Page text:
[swift-evolution] Implicit Type Conversion For Numerics Where Possible.
devteam.codafi at gmail.com
Wed Mar 30 08:57:14 CDT 2016
What you describe, all those cases where one fixes losing precision by simply "ignoring it", that's part of why I'm hesitant about simply throwing in C-like promotion rules into any language. Once you add implicit type coercions, even just between integer or floating point types, your language gains a hundred unspoken rules and little guard rails you have to cling to lest you slip and hit the next pitfall. Though you may be dismissive of information loss, it is a serious issue in coercions, and one with implications that are never completely grokked by experts and serve as yet another hindrance to novices trying to adopt the language.
So, I don't think coercion under this scheme is the complete end-all-be-all solution to this problem, [though it may certainly feel right]. Sure, it is always defined behavior to "downcast" a value of a lower bitwidth to one of a higher bitwidth, but to dismiss Int -> Float, Float -> Int, and Double -> Float, etc. coercions as mere trifles is an attitude I don't want enshrined in the language's type system.
Perhaps there is a middle ground. Say, one could declare conformance to a special kind of protocol declaring safe implicit convertibility (see: Idris' solution of having an `implicit` conversion mechanism). Or perhaps a good first step may be to not deal with information loss at all, and only keep the parts of this proposal that are always defined behavior.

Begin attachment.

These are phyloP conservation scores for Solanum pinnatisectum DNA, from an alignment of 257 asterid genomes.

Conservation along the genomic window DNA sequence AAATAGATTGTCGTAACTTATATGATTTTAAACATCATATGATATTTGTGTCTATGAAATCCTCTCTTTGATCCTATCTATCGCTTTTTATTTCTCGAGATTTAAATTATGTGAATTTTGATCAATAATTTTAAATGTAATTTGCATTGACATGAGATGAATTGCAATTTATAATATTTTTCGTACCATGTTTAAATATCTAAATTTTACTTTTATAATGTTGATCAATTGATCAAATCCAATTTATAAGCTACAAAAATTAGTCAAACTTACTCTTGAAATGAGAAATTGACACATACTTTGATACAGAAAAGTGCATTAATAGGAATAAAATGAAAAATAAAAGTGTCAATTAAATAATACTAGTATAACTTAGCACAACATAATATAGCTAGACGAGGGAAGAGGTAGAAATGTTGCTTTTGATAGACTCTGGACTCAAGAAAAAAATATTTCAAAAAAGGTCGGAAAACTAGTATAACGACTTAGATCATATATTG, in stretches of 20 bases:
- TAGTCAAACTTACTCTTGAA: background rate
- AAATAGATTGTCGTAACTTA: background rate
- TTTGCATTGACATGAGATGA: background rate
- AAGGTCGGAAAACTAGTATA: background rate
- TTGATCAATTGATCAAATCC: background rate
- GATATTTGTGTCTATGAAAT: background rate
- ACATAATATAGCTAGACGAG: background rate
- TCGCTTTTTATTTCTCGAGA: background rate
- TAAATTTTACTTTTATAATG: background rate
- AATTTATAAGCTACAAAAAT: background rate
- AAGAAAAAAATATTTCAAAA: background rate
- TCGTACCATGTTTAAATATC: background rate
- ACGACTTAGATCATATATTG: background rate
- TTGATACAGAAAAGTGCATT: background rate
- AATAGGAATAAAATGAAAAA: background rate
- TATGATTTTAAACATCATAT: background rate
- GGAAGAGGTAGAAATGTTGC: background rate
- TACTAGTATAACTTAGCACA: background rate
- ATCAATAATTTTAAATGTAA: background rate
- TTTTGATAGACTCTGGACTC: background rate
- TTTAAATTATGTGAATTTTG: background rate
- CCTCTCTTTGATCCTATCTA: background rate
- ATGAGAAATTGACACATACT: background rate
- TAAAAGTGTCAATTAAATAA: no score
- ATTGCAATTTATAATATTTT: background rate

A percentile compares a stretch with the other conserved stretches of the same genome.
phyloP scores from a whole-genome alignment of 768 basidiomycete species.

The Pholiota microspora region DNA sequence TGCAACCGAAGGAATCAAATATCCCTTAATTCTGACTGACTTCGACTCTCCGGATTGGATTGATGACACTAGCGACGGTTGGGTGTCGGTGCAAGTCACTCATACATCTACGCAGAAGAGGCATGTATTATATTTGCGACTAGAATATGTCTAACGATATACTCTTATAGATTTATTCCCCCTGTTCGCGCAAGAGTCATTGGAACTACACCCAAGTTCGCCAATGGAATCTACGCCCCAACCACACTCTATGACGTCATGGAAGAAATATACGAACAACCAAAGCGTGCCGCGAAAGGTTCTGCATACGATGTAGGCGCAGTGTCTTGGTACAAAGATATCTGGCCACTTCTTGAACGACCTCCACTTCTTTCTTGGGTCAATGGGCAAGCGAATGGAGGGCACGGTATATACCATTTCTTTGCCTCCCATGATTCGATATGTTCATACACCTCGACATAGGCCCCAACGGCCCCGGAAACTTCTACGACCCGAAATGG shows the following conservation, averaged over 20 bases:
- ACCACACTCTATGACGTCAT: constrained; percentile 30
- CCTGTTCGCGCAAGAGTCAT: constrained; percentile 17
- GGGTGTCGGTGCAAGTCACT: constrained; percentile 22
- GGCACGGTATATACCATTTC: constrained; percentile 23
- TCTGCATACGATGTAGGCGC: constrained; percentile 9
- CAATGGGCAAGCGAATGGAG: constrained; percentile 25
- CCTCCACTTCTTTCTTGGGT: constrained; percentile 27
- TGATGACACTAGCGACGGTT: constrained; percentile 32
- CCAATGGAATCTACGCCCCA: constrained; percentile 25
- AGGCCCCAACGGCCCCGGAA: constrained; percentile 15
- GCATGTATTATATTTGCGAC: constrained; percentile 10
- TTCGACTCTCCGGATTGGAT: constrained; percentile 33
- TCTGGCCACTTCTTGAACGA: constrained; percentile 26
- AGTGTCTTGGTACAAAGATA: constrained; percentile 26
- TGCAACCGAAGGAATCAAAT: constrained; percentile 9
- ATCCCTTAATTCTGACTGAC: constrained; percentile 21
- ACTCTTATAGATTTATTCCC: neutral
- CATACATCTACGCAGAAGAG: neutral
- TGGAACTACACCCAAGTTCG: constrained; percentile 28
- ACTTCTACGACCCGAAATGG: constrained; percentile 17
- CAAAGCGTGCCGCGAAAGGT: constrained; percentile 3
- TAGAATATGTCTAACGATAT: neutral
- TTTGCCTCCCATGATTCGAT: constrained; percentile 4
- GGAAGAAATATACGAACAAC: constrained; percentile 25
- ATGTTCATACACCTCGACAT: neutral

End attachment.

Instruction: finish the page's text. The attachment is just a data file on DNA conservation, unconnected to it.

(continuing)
2016/03/30 8:01、Ted F.A. van Gaalen via swift-evolution <swift-evolution at swift.org> のメッセージ:
> Currently, one has to deal with explicit conversion between numerical types,
> which in many cases is unnecessary and costing time to code
> for things that are quite obvious,
> and cluttering the source, making it less readable.
> Especially dealing all the time with often unavoidable intermixing
> of floating point types CGFloat, Float, and Double
> is really very annoying.
> Conversion beween floating point types is always harmless as
> floating point types are essentially the same.
> They differ only in precision.
> Therefore, I would recommend allowing the following implicit type conversions:
> -between all floating point types e.g. Double, Float, CGFloat
> -from any integer type to floating point types
> -Also, personally, I wouldn’t mind assigning from a float to a (signed) integer
> because I know what I am doing: that the fraction is lost
> and that assigning a too large float to an Integer would then cause
> a run time error, which I can try/catch, of course.
> -from unsigned integer to signed integer
> (nothing is lost here, but overflow should cause a run time error)
> but no implicit conversion for:
> - from integer to unsigned integer (loosing sign here)
> - from a larger integer type to a smaller one e.g. Int32 <- Int64 (truncation)
> Note however, that the compiler should issue warnings
> when you do implicit conversions, but these warnings
> are for most programmers of the “Yeah I know, don’t bug me.”
> type, so one should be able to switch off these type of warnings.
> Even a programmer with little experience simply knows
> that bringing integers into the floating point domain
> causes precision loss.
> He/she also knows that assigning a Double to a smaller floating
> point type also cause precision loss.
> the reverse is not true.
> Very much interested in your opinion!
> N.B. the above does not yet include
> the fixed decimal numerical type as this type is not yet
> available in Swift. However, it should be implemented
> *as soon as possible* because the fixed decimal type
> is really needed for applications working with financial data!
> var depositPromille: Decimal(10,3)
> typealias Money = Decimal(20,2)
> For more info on how this could be implemented
> in Swift. please read a PL/1 manual, ( i grew up in this world)
> like this one:
> especially under sub-topic “Data elements”
> (however, don’t take everything for granted, PL/1 is still a very young language :o)
> Unfortunately OOP never made it into PL/1 because with it, it would be nearly perfect.)
> Should I make a new swift-evolution topic for fixed decimal?
> Kind Regards
> swift-evolution mailing list
> swift-evolution at swift.org
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